Fat and happy Pythonistas (was Re: Replacement for keyword 'global' good idea? ...)
mwm at mired.org
Sat Aug 6 19:06:38 EDT 2005
"John Roth" <newsgroups at jhrothjr.com> writes:
> However. I see nothing in the existing Python 3000 PEP that does
> anything other than inspire a yawn. Sure, it's a bunch of cleanup, and
> some of it is definitely needed.
Actually, that's pretty much *all* it is. I always figured it was a
warning about things that were liable to break, rather than a list of
new features that Python 3000 would incorporate.
For those - well, if a change won't break existing code, why put it
off until Python 3000? I don't think I've seen *any* new features
proposed for Python 3000. It's to far in the future, so new features
are proposed in such a way that don't break current code. Interfaces
come to mind.
> What I want to see in Python 3000 is an AST based language
> that lets the editors do the pretty printing. Do you want automatic
> indenting or would you prefer end statements? It's an editor formatting
> option. The AST neither knows or cares. Don't want to see self?
> Editor formatting option. The AST knows what scope each
> identifier belongs to because it's right there in the text. No need
> for rules that you have to learn, sometimes the hard way.
I'm not sure what you mean by "AST based language". Google wasn't much
help, even in finding a definition for AST - it gets swamped by time
zones and company names. I think you mean abstract syntax tree, but
I'm not sure how you would go about basing a language on that. Care to
> Talk to people who've moved from Python to Ruby, or to
> some other language. Ask them why, if Python is so great,
> what's even greater in that other language. If you still don't
> understand, you might want to read this:
I read it. I don't see what the big deal is. He praises collections
and closurs. Python has both. Ok, the closures are sucky, but you can
fake real one with classes. He likes anonymous blocks. There are a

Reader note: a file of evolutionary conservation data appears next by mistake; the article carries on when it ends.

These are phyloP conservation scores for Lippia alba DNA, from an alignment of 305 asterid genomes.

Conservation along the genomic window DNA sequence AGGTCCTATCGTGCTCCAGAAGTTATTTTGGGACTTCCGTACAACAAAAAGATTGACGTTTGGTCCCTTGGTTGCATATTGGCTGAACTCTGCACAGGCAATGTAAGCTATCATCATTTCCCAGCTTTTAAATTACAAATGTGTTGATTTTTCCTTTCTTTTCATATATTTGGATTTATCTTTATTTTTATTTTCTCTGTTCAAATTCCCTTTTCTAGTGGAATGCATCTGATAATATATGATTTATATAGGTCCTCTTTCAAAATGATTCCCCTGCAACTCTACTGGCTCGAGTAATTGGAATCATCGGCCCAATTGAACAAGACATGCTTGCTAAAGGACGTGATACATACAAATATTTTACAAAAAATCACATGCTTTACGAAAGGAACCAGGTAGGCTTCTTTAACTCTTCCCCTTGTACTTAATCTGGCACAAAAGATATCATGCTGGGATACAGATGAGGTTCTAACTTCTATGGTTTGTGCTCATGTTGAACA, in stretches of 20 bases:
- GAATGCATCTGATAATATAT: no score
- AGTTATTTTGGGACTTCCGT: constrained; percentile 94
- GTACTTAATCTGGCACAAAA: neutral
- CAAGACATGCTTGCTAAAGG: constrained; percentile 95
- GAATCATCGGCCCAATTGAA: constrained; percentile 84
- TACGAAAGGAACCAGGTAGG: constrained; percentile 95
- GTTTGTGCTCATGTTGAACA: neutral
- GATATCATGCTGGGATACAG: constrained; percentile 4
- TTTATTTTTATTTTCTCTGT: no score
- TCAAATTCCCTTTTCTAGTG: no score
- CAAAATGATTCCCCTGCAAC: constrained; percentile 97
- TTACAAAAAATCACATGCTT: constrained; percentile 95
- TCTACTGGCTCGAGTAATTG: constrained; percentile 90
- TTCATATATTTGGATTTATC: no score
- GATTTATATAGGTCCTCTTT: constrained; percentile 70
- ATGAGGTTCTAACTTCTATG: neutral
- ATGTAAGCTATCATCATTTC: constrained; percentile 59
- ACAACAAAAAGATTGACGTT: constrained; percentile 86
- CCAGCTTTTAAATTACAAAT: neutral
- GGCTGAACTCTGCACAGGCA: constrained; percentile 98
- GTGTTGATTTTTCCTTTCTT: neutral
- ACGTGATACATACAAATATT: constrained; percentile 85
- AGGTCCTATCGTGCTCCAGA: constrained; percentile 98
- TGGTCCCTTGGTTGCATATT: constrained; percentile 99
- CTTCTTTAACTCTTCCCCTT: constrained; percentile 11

couple of proposals floating around to add those to Python.
What I do see are a couple of collection methods (find and inject)
that would maken nice additions to the language. I've already posted a
suggestion to add them.
> I find the notion that there should be one obviously right way
> to do something to be a good design principle, so why isn't
> there a single supported GUI library? If I'm over in Java-land,
> just about everything comes with a GUI. Python ships with a
> lot of little demonstration and utility scripts - none of which has
> a GUI.
The standard library documentation only documents one GUI library. The
Python distribution includes one *large* example of GUI programming
with that library - IDLE. I agree that more examples and documentation
would be usefull, but I'm *not* the person to write them.
> Why the jihad (and I'm using the word advisedly)
> against the map, filter and reduce operators?
I'd say that LCs and GEs make map and filter redundant, thus violating
the principle of there being one obviously right way to do something
that you like. Reduce isn't as clear. Maybe we can get it replaced by
> It seems to be completely irrational from my
> viewpoint. I've seen the arguements, and they
> make no sense.
They make perfect sense to me. Either you like there's only one way
(obvious) to do it, or you don't.
>> BTW, I think "large and stable" would have been less offensive than
>> "fat and happy", but perhaps you meant to imply we're both lazy and
>> complacent, rather than just satisfied with something that works and
>> not inclined to shoot for moving targets every working day. If so,
>> I'm not sure why you'd say that, since the evidence doesn't support
> I'm not suggesting shooting at a moving target. I'm suggesting
> getting the head out of the sand, looking at trends, and figuring
> out the _large_ steps to take next, not the nickle and dime fixups
> that are the only things I see in PEP 3000. (Not to say that some
> of them aren't going to be a lot of work. Some of them are.)
There are some large steps on the horizon. Interfaces (or maybe
Abstract Base Classes) are being considered for addition to the
> Another thing that stands out: the explicit versus dynamic typing debate
> has moved on from program correctness (which is a wash) to
> other areas that explicit (or derived) type information can be used
> for. I see this in PyFit: the languages where explicit type information
> is available by reflection have cleaner implementations. The languages
> with dynamic typing all have to deal with the fact that they can't get
> type information by reflection, and it's a diverse mess.
There are people who strongly disagree that the programm correctness
issue is a wash. If you've got research to back that up, I'd love to
> The world is moving on, in ways that I think you're not seeing.
> And Python is standing still in many of those same ways.
I find it hilarious that this arrived at my news server the same day
that Peter Hansens rant (look for the subject "Syntax error after
upgrading to Python 2.4") about Python changing to fast did.
Mike Meyer <mwm at mired.org> http://www.mired.org/home/mwm/
Independent WWW/Perforce/FreeBSD/Unix consultant, email for more information.
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